Tuesday, April 5, 2011
Dublin v Kilkenny & Galway v Tipperary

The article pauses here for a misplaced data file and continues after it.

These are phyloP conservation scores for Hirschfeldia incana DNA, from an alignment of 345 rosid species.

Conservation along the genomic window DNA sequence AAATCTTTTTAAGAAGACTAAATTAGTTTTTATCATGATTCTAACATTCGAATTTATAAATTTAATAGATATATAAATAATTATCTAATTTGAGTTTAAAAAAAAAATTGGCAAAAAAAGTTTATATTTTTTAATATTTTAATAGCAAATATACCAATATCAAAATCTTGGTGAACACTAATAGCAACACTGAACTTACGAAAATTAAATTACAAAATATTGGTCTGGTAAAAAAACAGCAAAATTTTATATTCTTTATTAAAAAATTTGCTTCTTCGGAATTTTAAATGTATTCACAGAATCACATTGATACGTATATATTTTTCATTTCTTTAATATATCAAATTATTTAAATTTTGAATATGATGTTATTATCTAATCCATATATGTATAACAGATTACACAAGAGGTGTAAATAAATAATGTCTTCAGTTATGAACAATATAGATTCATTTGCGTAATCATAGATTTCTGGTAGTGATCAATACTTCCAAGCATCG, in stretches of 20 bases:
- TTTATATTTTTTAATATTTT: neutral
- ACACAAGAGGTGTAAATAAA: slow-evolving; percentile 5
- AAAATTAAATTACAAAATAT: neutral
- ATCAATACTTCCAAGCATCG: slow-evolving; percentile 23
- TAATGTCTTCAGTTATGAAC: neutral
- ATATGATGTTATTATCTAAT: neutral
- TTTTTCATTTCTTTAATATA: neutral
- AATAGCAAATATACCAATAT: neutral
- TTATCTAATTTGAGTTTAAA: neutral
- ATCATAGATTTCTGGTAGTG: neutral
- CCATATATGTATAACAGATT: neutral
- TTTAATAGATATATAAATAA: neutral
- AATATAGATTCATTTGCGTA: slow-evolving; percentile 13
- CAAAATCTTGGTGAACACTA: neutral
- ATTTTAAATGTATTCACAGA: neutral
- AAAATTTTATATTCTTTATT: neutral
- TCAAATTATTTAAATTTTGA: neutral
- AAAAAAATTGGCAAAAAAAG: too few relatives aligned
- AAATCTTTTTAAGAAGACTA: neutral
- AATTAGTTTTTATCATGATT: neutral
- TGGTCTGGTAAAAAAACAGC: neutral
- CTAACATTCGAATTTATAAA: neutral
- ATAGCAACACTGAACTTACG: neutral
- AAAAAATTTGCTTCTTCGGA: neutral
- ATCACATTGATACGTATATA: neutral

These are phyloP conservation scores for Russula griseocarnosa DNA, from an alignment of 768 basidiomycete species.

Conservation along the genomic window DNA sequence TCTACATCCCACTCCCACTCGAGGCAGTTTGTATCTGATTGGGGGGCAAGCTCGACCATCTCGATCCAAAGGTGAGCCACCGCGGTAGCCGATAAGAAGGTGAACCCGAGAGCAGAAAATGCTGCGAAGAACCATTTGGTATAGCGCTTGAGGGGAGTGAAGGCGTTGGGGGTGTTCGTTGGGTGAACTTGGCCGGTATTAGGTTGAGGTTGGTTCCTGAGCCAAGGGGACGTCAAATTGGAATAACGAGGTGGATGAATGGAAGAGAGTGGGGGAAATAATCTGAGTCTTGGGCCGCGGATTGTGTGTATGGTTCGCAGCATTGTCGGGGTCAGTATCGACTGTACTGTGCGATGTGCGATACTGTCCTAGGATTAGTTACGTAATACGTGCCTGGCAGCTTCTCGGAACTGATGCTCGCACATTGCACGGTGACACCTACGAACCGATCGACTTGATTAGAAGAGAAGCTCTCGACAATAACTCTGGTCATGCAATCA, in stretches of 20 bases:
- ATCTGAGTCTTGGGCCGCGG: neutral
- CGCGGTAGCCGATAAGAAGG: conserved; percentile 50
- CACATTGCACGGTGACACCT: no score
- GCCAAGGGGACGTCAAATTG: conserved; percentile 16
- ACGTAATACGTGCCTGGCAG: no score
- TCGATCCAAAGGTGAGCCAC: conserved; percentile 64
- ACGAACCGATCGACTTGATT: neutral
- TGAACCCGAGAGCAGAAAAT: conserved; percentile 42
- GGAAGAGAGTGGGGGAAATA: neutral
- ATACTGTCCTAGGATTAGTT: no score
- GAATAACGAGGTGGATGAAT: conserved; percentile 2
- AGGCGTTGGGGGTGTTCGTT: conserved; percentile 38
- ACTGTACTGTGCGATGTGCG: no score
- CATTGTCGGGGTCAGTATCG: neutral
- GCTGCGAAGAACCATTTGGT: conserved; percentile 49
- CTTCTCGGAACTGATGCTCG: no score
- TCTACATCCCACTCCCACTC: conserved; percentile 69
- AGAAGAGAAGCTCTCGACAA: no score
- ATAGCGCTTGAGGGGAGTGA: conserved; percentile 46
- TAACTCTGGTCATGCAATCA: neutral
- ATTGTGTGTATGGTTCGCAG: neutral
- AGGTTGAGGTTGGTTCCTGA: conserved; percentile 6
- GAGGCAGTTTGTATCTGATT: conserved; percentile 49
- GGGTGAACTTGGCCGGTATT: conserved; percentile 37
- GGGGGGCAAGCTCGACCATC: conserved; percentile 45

It's very much in vogue to discuss the woes of hurling. But much of this talk is quite simplistic. If for example Kilkenny had fallen prey to food poisoning, a la the All Blacks in '95, prior to either the 2007 or 2008 finals, resulting in liberation days for either Limerick or Waterford, it's likely that there wouldn't be anything like the waling and gnashing of teeth. Yet the fundamental landscape wouldn't be a jot changed. Those who may want to point to the disquieting aspects of the game currently though may use as an exhibit Kilkenny's 2011 league: That they are on the verge of getting to the final of a competition that they have put so little into: Or perhaps more accurately, that they have shone so dimly in, by comparison to recent years. Granted, as they displayed last year, it's possible for the cats to stutter through the league and still preform at a high level in August and September. But it is instructive for the summer ahead that the spring hidings that Brian Cody's charges have handed out to their main rivals in previous times appear to be a thing of the past. They have showed this year that physical strength and a deep panel can get you a long way in the shallow pool of hurling's top division. They benefited from a Tipperary hangover in the opening game and came through in desultory arm wrestles in Nowlan Park versus Cork and Waterford. But strange and unprecedented things have been happened to Kilkenny this spring that don't show up in as blunt an instrument as a league table. From the fifth to the 51st minute in the league game in Salthill they were outscored by 4-11 to 0-5. Dublin should have gone in at half time last Saturday evening in Croke Park having scored in the region of 3-16. If this may seem like nit-picking to Kilkenny supporters it's only fair to point out that we are dealing with a side that gave a display in the 2008 All-Ireland final the likes of which we'll never see again. It may seem risible to point out tiny chinks in hurling's version of the Three Gorges Dam, when the likes of Shefflin, Delaney, Walsh, Power, Tyrell and Rice are sitting games out. But recall that in previous seasons that Cody's response to winning All-Irelands was to do it all again with 3/4 changes in the starting line up. Bar the introduction of the effervescent Colin Fennelly there doesn't appear to be the same scope in 2011. Conor Fogerty and Paul Murphy had a trying day in Galway a few weeks ago, and being shifted outfield on Saturday didn't really lead to them making a better impression. PJ Delaney has also struggled to turn ample opportunity into productivity. And if Matthew Ruth took his goals well he may have to slot chances he has created himself before he makes a decent move up the pecking order. This blog is very far from saying the end is nigh: Kilkenny may after all be descending into an incredibly unsuccessful era where they win 2/3 of the next ten All-Irelands say. But it would only bear testament to their very recent greatness to point out that they are winning league games plying such utilitarian fare. It was pleasing indeed that until the last ten minutes Saturday's curtain raiser had the openness of a challenge match. Too often league games this season have been very decent advertisements for a 13 a side game. Naturally there are two ways to look at Dublin's progress. There is the rueful issue that they should have beaten both Galway and Kilkenny yet garnered only one point. On the other hand as recently as last summer most Dublin fans wouldn't have expected them to be,flat out, the best preforming side in the league. If some may feel that won't carry on to the summer then it's best to observe that the league table doesn't appear to lie in regard to other counties apparent worth: Kilkenny and Wexford are where you would expect them to be for example. Stephen Hiney will doubtless be missed but Shane Durkin may yet be a reasonable replacement in a less physical, more ball-playing way. Joey Boland will be welcomed back though. Not because Thomas Brady wasn't a barnstorming replacement but as Brady was consequently missed at full back. It will be fascinating to gather how Anthony Daly's team will line out in the summer from 8-15 if Alan McCrabbe and David Tracey force their way back in. Liam Rushe is currently plying his trade fairly well in unfamiliar midfield terrain. Indeed it's a feature of the league at present that there seems to be a partial reversion to tall wingforward types ( Pat Cronin and Conor Mahon ) plying their trade i lar na pairce. Also without much fan fare Daire Plunkett and Conor McCormack have pushed themselves into contention. The latter is a mobile tyro and the former could leave even the likes of Cathal Naughton in his wake in the spring heeled stakes. Plus Paul Ryan teased on Saturday that the undoubted ability he possess might begin to bare fruit at the highest level. If McCrabbe and Tracey aren't ready for starting duty by late May the Dublin management will be comforted that the forward cupboard, also augmented by Keaney and O'Dwyer, seems decently stocked. Galway v Tipperary Galway people have held great store for 2010 on the basis that they were only bested by a point by the eventual All-Ireland champions. A way of pricking that winter balloon was to point out the consequent improvement in the Premier County through August and September. The true worth of Galway thus in the close season was likely 6 or 7 points adrift of Tipp. That gap hasn't necessarily changed now just because they were the recipients of an 18 point caning last Sunday in Pearse Stadium. After a stop start league Declan Ryan had probably made his side aware that a performance was due. Galway on the other hand have, as is their league wont, been at full tilt since the slaughter of the innocents ( Wexford and Offaly ) in February. John McIntyre can at least console himself that he may soon have Collins, Kavanagh and Moore back to replenish the defensive troops. Actually, although the scoreboard wouldn't bear it out, his defenders battled manfully in the 2nd half against a gale force wind and a tails up Tipp. In some respects the complete lack of shape to the attacking play would be just as big a worry. Galway's depth is in some regards a curse, and one is never sure from one day to the next what to expect from Gerry Farraghar, Iarla Tannion Cyril Donnellan and Aengus Callinan. On a more jocose level the days of Galway trading with flighty skillful corner forwards seems a thing of the past. Indeed if one was to be slightly cruel it could be imagined that the aforementioned Tannion, young Joe Cooney and Joe Canning could form their own little mini sumo squad. For Tipperary the plethora of choice upfront still looks dazzling for them and daunting to others. Some may have taken succour from the relative spring struggles of Brian O'Meara and Sean Carey in making the seamless step up to senior. ( that's enough words starting with s-ed ) This has now been counterbalanced by the addition of Shane Bourke to the quiver of arrows; with the likes of John O'Neill also waiting around in the wings. Plus John Coghlan and John O'Keeffe have been more persuasive than the second string defenders tried out earlier in the league. The established players equally shone in what was the dictionary definition of a team performance. When the game was a game in the first half Padraig Maher bestrode like a colossus. If Lar Corbett was slightly at the fringes of proceedings, his contribututions were carried off with an insouciant class: He treaded softly but carried a very big and potent stick. Shane McGrath and especially Patrick ( we'll leave the 'Bonner' stuff to his brethren ) Maher showed there is plenty of brawn to go with the brain. Stapleton, Noel McGrath, Brendan Maher and Eoin Kelly are yet to return and the message seems clear. Other sides better hope Tipperary aren't as focused this year as last.